I'll leave the last word to Mr Lurie himself. I think there is a case for this being written into some people's record contracts...

To make it make any sense the music has to be breath taking. It doesn't make sense otherwise. The world needs so much, but the last thing it needs is another record or concert, unless it is stunning and moving.

Sunday, August 16, 2009

Head! - Tiger, Tiger

This is a song I've known since the 1995 version by Paul Quinn & The Nectarine No. 9 but I didn't even know who the original was performed by until recently.

Head! were one of those late 80's bands that passed me by completely. A non-descript name, not championed by Peel, not even an *Evening Session* band..but weirdly they were signed to Virgin so the one place you DID see their records was in the racks. Unsold at a guess.

The sleeve was certainly very familiar to me, and even now I picked up a copy of their "Tales Of Ordinary Madness" for a couple of quid from GEMM - specifically to hear the original version. The rest of the album is in a similar vein with a couple of the songs verging on the plain daft, but this is definitely the best track by a long way.

Head! - Tiger, Tiger

The Paul Quinn & The Nectarine No. 9 version can be heard over at The Vinyl Villain

Thursday, August 13, 2009

Close Lobsters Peel Session

I used to have this Peel Session on cassette - recorded one evening in 1988 when the reception was particularly bad (at the time my parents lived next door to a morse-code hobbyist who had some sort of Jodrell Bank going on in his garden that used to mess with my stereo in a big way), and it's upset me for 20 years that I never had a decent copy of it.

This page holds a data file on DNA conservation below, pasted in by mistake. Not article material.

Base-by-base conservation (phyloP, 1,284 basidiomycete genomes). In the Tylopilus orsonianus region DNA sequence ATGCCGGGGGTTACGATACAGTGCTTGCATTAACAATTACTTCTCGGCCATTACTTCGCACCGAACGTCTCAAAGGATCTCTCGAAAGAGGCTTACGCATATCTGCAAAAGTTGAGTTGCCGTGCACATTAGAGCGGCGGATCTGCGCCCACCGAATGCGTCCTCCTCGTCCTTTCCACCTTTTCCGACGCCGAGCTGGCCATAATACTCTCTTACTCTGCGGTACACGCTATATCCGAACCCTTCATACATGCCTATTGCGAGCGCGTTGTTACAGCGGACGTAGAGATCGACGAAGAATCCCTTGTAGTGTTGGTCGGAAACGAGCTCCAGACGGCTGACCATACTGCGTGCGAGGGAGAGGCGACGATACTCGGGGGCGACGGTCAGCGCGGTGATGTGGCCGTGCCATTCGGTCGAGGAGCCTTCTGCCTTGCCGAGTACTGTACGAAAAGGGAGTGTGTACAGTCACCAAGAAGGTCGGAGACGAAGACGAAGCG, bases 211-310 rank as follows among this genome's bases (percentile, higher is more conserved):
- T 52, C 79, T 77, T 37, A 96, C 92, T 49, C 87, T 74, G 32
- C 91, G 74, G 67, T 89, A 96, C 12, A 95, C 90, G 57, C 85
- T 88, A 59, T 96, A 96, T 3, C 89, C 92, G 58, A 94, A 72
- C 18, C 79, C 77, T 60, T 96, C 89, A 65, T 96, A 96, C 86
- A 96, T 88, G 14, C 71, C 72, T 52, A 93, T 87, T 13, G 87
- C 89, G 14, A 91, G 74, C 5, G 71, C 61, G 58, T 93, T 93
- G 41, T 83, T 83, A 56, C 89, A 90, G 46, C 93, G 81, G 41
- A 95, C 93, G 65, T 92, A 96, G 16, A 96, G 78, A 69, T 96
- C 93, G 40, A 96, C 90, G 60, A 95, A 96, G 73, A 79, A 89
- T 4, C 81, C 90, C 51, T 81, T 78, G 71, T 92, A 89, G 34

Forever linked with the C86 movement their debut album "Foxheads Stalk This Land" was a fine collection of songs but suffered from some failry horrendous 80's production values - particularly the drums.

This session featured three songs from the follow-up EP - "What Is There To Smile About" (probably my favourite Lobsters record) and a cover of "Mirror Breaks" by The Mob (about whom I know nothing but they have a Wikipedia page if you're interested.)

I was happy to see that 6music were re-broadcasting the session in its entirety last week so I dutifully grabbed the audio and here it is:

Close Lobsters - John Peel Session BBC Radio 1 (4th Jan 1988)

Session Details here

The following year they released their final album "Headache Rhetoric" and we saw them play a fantastic typically shambolic gig at Trent Polytechic. Talking to the band afterwards it was clear that they were all absolutely pissed beyond words and having a great time. They remain heroes in my house.

Monday, July 20, 2009

Bobby Womack

Sometimes when you see an artist you really love mention a song in an interview, you can't help but want to go straight out and find a copy. Back in the day this was obviously a real treasure hunt, but now it's little more than a couple of minutes tickling Lord Google and gently rubbing Lady Soulseek's milky white feet...nowhere near as much fun but when the song at the end of the digital rainbow is as nuts as this then it still makes it just as worthwhile.

I don't know any more about Bobby Womack than that which you can read at Wikipedia. Lots of typical music biz weirdness...he married Sam Cooke's widow 3 months after he died, on the premise that he was worried she might top herself(yeah right we've ALL used that one..), and then his younger brother married Sam Cooke's daughter. Keeping it in the family and all that.